Enter Title


Eat smart for your heart

Eat smart for your heart

Monday, January 15, 2018

Dipti Shah, M.S., RDN, LDN, Clinical Dietitian, Nutrition and Food Services at Northwest Community Hospital

Heart Healthy

Heart disease is the leading cause of death for both men and women in the United States of America. Many of the risk factors for heart disease are preventable and food choices have a big impact on heart health. Here are some tips on how to implement a heart-healthy diet in your daily meal plan:

1. Choose your fats wisely

Not all fats are created equal. Limiting how much saturated and trans fat you eat is an important step to reduce your blood cholesterol and lower your risk of coronary artery disease. This can be done by limiting use of butter, margarine and shortening in cooking and trimming fat off your meat or choosing lean meats with less than 10 percent fat. Also, buy low-fat or fat-free dairy products (e.g., milk, yogurt, cheese). For example, top your baked potato with low-fat yogurt rather than butter or sour cream or use a small amount of almond butter on the toast instead of margarine. Most trans fats in our diet come from boxed goods such as cookies, crackers and chips. A mention of “partially hydrogenated” in the ingredients list tells you the food has some trans fat. Replace the unhealthy saturated fats with healthy unsaturated fats found in olive or canola oil, avocado, nuts and seeds, nut butters, flaxseed meal/oil and certain fish (e.g., salmon, albacore tuna, mackerel, lake trout, sardines). But moderation is essential. All types of fat are high in calories.

2. Limit your sodium

Eating a lot of sodium can contribute to high blood pressure, a risk factor for cardiovascular disease. Reducing the amount of salt added in cooking or at the table may be the first step. However, much of the sodium we eat comes from canned or processed foods such as soups, frozen dinners and restaurant foods. Also, cold cuts and cured meats such as ham, sausage and bacon are high in sodium. Eating fresh foods and making your own soups and stews can help reduce the amount of salt you eat. As for convenience foods, be mindful while you shop by reading ingredients and nutrition labels carefully.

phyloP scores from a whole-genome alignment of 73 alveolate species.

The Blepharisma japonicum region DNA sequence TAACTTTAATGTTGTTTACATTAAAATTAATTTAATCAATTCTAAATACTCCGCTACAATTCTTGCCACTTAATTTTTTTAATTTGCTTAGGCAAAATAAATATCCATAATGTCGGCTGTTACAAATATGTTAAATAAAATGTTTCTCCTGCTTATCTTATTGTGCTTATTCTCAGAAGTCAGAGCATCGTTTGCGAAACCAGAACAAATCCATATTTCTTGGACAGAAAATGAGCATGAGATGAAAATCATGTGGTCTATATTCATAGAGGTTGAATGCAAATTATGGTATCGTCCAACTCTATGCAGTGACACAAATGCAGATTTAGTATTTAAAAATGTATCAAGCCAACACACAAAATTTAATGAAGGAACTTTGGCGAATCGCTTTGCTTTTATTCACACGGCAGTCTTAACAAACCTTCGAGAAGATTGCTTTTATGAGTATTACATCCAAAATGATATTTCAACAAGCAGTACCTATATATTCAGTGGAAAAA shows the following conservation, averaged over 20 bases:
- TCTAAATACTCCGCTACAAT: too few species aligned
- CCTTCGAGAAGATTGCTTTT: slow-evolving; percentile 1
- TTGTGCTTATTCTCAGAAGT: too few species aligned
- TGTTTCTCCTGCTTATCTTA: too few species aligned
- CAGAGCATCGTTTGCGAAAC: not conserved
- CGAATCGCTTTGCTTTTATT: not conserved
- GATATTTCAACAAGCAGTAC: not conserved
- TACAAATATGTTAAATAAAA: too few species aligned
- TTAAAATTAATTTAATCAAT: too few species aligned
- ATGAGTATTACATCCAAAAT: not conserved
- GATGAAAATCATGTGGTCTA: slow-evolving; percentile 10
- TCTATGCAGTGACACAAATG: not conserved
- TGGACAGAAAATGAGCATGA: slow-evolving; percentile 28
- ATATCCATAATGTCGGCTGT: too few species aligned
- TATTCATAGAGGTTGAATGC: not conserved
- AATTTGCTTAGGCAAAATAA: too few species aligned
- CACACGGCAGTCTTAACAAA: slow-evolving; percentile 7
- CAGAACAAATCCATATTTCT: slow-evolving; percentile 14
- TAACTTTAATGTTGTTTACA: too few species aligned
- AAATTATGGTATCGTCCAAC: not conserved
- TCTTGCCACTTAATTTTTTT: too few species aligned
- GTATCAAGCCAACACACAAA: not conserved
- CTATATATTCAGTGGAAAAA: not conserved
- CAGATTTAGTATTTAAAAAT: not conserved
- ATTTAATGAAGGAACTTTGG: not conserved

• Pick fresh and frozen poultry that has not been injected with sodium solution.
• Choose frozen vegetables without any salty sauces over canned vegetables with added sodium.
• Use natural herbs and spices to season food instead of salt.
• Drain and rinse canned beans and vegetables.
• Choose reduced-salt versions of condiments such as low sodium soy sauce or garlic powder versus garlic salt.

3. Eat a variety of fruits and vegetables

Vegetables and fruits are good sources of vitamins and minerals and dietary fiber. Soluble fiber especially helps in reducing blood cholesterol levels and can be found in the flesh of most fruits and vegetables in addition to oats, dried beans and barley. Shop around the perimeter of the grocery store where most of the fresh food is located and avoid the center aisles where junk foods lurk.

4. Drink in moderation